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time enough to go home. What shall I say I have done ? it must be a very plaufive invention that carries it. They begin to smoke me, and disgraces have of late knock'd too often at my door : I find my tongue is too fool-hardy ; but my heart hath the fear of Mars before it, and of his creatures, not daring the reports of my tongue.
Lord. This is the first truth that e'er thine own tongue was guilty of.
[Afide. Par. What the devil should move me to undertake the recovery of this drum, being not ignorant of the, impoflibility, and knowing I had no such purpose? I must give myself some hurts, and say, I got them in exploit. Yet flight ones will not carry it; they will say, Came you off with so little ? and great oncs i dare not give ; wherefore what's the instance ? Tongue, I must put you into a butter-woman's mouth, and buy myself another of Bajazet's mute, if you prattle me into these perils.
Lord. Is it possible he should know what he is, and be that he is ?
[ Afde, Par. I would the cutting of my garments would serve the turn, or the breaking of my Spanish sword. Lord. We cannot afford you fo.
[ Afide, Par. Or the baring of my beard, and to say it was in stratagem, Lord. "Twould not do.
[ Afide. Par. Or to drown my cloaths, and say I was ftript. Lord. Hardly serve.
[ Afide. Par. Though I swore I leapt from the window of the citadel Lord. How deep?
[Aside. Par. Thirty fathom.
Lord. Three great oaths would scarce make that be believed.
[Afide. Par. I would I had any drum of the enemy's; I would swear I recover'd it. Lord. You fhall hear one anon.
[ Afide. Par. A drum now of the enemy's !
Alarum within. Lord. Tlroco movoufus, cargo, cargo, cargo: ll. Cargo, cargo, villiando par corbo, cargo.
Par. Oh ! ransom ransom: do not hide mine eyes.
[They seize him, and blindfold him.. Inter. Bokos thromaldo bo kos.
Par. I know, you are the Muskos regiment,
Inter. Boskos vauvado ; I understand thee, and can speak thy tongue; Kerelybonto,—Sir, betake thee to thy faith, for leventeen poniards are at thy bofom.
Int. The general is content to spare thee ýet,
Par. Oh let me live,
will wonder at.
Int. Acordo linta.
[ A short alarum within. Lord. Go, tell the Count Rousillon and my brother, We've caught the woodcock, and will keep him muffTill we do hear from them.
(led Sol. Captain, I will,
Lord. He will betray us all unto ourfelves.
Sol. So I will, Sir.
SCENE II. Changes to the widow's house.
Enter Bertram and Diana.
Dia. No, my good Lord, Diana.
Ber. Titled goddess,
fine frame hath love no quality ?
sweet self was got. Dia. She then was honest. Ber. So should be.
Ber. No more o' that !
Dia. Ay, so you serve us,
Ber. How have I sworn !
Dia. 'Tis not the many oaths that make the truth;
Ber. Change it, change it:
do charge men with : stand no more off, But give thyself unto my fick desires, Which then recover, Say, thou art mine; and ever
My love, as it begins, fhall so persever.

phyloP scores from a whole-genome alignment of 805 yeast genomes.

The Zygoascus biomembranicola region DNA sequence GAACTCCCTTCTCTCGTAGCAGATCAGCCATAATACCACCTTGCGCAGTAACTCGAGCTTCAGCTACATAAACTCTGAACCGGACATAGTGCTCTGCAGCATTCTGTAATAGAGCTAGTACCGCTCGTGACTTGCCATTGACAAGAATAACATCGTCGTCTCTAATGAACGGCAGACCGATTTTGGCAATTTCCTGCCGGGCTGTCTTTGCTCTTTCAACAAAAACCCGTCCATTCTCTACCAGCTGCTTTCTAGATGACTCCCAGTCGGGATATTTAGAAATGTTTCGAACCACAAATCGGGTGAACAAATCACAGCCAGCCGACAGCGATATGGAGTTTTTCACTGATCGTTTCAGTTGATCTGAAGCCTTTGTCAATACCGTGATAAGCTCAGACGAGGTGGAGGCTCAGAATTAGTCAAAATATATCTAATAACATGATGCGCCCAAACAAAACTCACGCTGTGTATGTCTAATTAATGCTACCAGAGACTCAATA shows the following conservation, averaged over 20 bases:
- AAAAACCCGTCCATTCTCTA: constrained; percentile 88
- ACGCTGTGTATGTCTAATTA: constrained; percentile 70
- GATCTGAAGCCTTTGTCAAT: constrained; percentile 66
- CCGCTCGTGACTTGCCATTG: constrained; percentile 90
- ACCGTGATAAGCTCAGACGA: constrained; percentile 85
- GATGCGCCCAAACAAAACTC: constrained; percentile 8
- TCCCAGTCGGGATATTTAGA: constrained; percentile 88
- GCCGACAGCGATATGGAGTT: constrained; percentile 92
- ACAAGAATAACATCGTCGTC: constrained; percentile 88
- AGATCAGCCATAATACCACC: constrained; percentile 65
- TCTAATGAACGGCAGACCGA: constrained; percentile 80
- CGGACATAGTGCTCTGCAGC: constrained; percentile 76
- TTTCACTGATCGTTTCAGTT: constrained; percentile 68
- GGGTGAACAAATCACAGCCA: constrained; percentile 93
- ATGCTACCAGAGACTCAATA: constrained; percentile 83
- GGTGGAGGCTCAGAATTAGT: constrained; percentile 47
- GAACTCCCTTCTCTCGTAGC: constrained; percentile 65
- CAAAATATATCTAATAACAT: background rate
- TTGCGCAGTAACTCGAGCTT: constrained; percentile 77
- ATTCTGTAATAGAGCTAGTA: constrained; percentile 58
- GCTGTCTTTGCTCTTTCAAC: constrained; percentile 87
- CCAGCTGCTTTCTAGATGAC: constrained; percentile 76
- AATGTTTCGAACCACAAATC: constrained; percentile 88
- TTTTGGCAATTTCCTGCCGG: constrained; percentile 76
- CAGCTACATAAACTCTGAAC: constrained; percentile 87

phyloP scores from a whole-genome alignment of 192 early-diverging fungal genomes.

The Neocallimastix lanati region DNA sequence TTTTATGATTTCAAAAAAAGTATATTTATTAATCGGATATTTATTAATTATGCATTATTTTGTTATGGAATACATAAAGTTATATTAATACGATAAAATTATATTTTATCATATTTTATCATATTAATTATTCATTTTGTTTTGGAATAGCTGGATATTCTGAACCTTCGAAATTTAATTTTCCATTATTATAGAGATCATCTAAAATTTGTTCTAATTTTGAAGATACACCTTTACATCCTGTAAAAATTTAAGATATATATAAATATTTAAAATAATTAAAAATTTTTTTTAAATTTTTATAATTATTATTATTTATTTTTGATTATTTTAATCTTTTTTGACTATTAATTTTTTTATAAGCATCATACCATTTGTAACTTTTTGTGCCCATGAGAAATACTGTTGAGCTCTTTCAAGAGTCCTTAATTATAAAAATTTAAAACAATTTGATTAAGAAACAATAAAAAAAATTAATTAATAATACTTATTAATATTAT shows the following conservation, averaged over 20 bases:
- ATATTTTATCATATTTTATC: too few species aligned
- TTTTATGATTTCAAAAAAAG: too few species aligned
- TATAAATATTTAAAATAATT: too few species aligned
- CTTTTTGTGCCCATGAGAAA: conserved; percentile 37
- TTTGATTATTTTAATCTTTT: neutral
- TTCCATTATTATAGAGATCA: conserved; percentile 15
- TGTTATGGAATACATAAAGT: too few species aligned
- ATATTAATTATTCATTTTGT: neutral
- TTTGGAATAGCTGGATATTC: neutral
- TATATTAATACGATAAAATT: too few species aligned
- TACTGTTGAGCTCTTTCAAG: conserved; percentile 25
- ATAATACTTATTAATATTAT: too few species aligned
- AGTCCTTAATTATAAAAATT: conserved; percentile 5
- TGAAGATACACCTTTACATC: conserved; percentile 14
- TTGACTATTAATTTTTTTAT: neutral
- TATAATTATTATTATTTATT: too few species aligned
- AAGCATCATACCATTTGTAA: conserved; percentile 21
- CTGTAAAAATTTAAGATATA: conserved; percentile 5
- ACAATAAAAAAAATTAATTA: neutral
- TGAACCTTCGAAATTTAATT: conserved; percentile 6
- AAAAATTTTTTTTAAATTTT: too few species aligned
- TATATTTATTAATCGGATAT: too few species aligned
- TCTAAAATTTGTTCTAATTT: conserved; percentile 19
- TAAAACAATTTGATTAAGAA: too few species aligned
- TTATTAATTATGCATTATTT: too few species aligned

Dia. I see that men make hopes in such affairs That we'll forsake ourselves. Give me that ring. ; Ber. I'll lend it thee, my dear, but have no power To give it from me.
Dia. Will you not, my Lord ?
Ber. It is an honour ’longing to our house,
Ber. Here, take my ring.
Dia. When midnight comes, knock at my chamber-
[Exit. Dia. For which live long to thank both heav'n and You may so in the end.
[me. My inother told me just how he would woo, As if she sat in's heart; she says, all men Have the like oaths : he had sworn to marry me, When his wife's dead : therefore I'll lie with him When I am buried. Since Frenchmen are so braid, Marry 'em that will, I'd live and die a maid; VOL. III.
Only, in this disguife, I think no fin.
i Lórd. You have not given him his mother's letter?
2 Lord. I have deliver'd it an hour fince; there is fomething in't that sting's his nature; for, on the reading it, he change'd almost into another man. i Lord. He has much worthy blame laid upon
him for shaking off so good a wife, and so sweet a lady.
2 Lord. Especially he hath incurred the everlasting displeasure of the King, who had even tun'd his bounty to sing happiness to him. I will tell you a thing, but you shall let it dwell darkly with you. i Lord. When you have spoken it, 'tis dead, and I grave
of it. 2 Lord. He hath perverted a young gentlewoman here in Florence, of a most chaste renown; and this night he fleshes his will in the spoil of her honour : he hath given her his monumental ring, and thinks himself made in the unchaste compofition.
i Lord. Now God delay our rebellion; as we are ourselves, what things we are !
2 Lord. Merely our own traitors; and as, in the common course of all treasons, we still see them reveal themselves, till they attain to their abhorr'd ends; fo he that in this action contrives against his own nobility, in his proper stream o'erflows himself.
i Lord. Is it not meant damnable in us to be the trumpeters of our unlawful intents ? we shall not then have his company to-night?
2 Lord. Not till after midnight; for he is dieted to his hour.
i Lord. That approaches apace. I would gladly have him fee his company anatomiz'd, that he might take a measure of his own judgment, wherein so curioufly he had set this counterfeit.
2 Lord. We will not meddle with him till he come; for his presence must be the whip of the other.